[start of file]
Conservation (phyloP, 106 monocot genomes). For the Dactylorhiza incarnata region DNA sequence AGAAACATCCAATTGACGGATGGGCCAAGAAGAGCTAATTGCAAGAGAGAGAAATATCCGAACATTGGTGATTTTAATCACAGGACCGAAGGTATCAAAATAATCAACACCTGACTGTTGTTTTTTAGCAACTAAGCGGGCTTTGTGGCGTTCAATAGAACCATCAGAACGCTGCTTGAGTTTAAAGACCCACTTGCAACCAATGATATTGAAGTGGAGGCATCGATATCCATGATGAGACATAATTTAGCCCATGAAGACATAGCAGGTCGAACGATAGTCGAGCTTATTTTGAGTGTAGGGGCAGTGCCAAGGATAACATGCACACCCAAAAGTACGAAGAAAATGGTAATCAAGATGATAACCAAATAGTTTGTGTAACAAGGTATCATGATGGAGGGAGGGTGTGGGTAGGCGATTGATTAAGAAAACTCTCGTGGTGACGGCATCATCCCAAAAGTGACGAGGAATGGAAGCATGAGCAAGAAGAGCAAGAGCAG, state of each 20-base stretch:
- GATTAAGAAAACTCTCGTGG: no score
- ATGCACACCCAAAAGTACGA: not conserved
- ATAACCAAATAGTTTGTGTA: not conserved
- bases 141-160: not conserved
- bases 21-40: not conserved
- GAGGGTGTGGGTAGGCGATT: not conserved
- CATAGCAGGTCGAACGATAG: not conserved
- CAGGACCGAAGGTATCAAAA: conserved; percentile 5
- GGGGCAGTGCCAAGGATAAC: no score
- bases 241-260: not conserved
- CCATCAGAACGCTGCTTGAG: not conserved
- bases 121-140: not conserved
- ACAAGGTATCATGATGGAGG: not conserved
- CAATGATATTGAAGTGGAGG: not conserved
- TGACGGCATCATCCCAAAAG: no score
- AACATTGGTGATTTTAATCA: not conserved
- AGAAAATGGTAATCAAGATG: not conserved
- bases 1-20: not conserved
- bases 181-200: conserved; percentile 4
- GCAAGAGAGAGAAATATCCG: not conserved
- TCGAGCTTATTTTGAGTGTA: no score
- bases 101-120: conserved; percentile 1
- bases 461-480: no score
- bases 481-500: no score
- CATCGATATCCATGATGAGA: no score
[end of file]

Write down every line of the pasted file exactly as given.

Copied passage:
Conservation (phyloP, 106 monocot genomes). For the Dactylorhiza incarnata region DNA sequence AGAAACATCCAATTGACGGATGGGCCAAGAAGAGCTAATTGCAAGAGAGAGAAATATCCGAACATTGGTGATTTTAATCACAGGACCGAAGGTATCAAAATAATCAACACCTGACTGTTGTTTTTTAGCAACTAAGCGGGCTTTGTGGCGTTCAATAGAACCATCAGAACGCTGCTTGAGTTTAAAGACCCACTTGCAACCAATGATATTGAAGTGGAGGCATCGATATCCATGATGAGACATAATTTAGCCCATGAAGACATAGCAGGTCGAACGATAGTCGAGCTTATTTTGAGTGTAGGGGCAGTGCCAAGGATAACATGCACACCCAAAAGTACGAAGAAAATGGTAATCAAGATGATAACCAAATAGTTTGTGTAACAAGGTATCATGATGGAGGGAGGGTGTGGGTAGGCGATTGATTAAGAAAACTCTCGTGGTGACGGCATCATCCCAAAAGTGACGAGGAATGGAAGCATGAGCAAGAAGAGCAAGAGCAG, state of each 20-base stretch:
- GATTAAGAAAACTCTCGTGG: no score
- ATGCACACCCAAAAGTACGA: not conserved
- ATAACCAAATAGTTTGTGTA: not conserved
- bases 141-160: not conserved
- bases 21-40: not conserved
- GAGGGTGTGGGTAGGCGATT: not conserved
- CATAGCAGGTCGAACGATAG: not conserved
- CAGGACCGAAGGTATCAAAA: conserved; percentile 5
- GGGGCAGTGCCAAGGATAAC: no score
- bases 241-260: not conserved
- CCATCAGAACGCTGCTTGAG: not conserved
- bases 121-140: not conserved
- ACAAGGTATCATGATGGAGG: not conserved
- CAATGATATTGAAGTGGAGG: not conserved
- TGACGGCATCATCCCAAAAG: no score
- AACATTGGTGATTTTAATCA: not conserved
- AGAAAATGGTAATCAAGATG: not conserved
- bases 1-20: not conserved
- bases 181-200: conserved; percentile 4
- GCAAGAGAGAGAAATATCCG: not conserved
- TCGAGCTTATTTTGAGTGTA: no score
- bases 101-120: conserved; percentile 1
- bases 461-480: no score
- bases 481-500: no score
- CATCGATATCCATGATGAGA: no score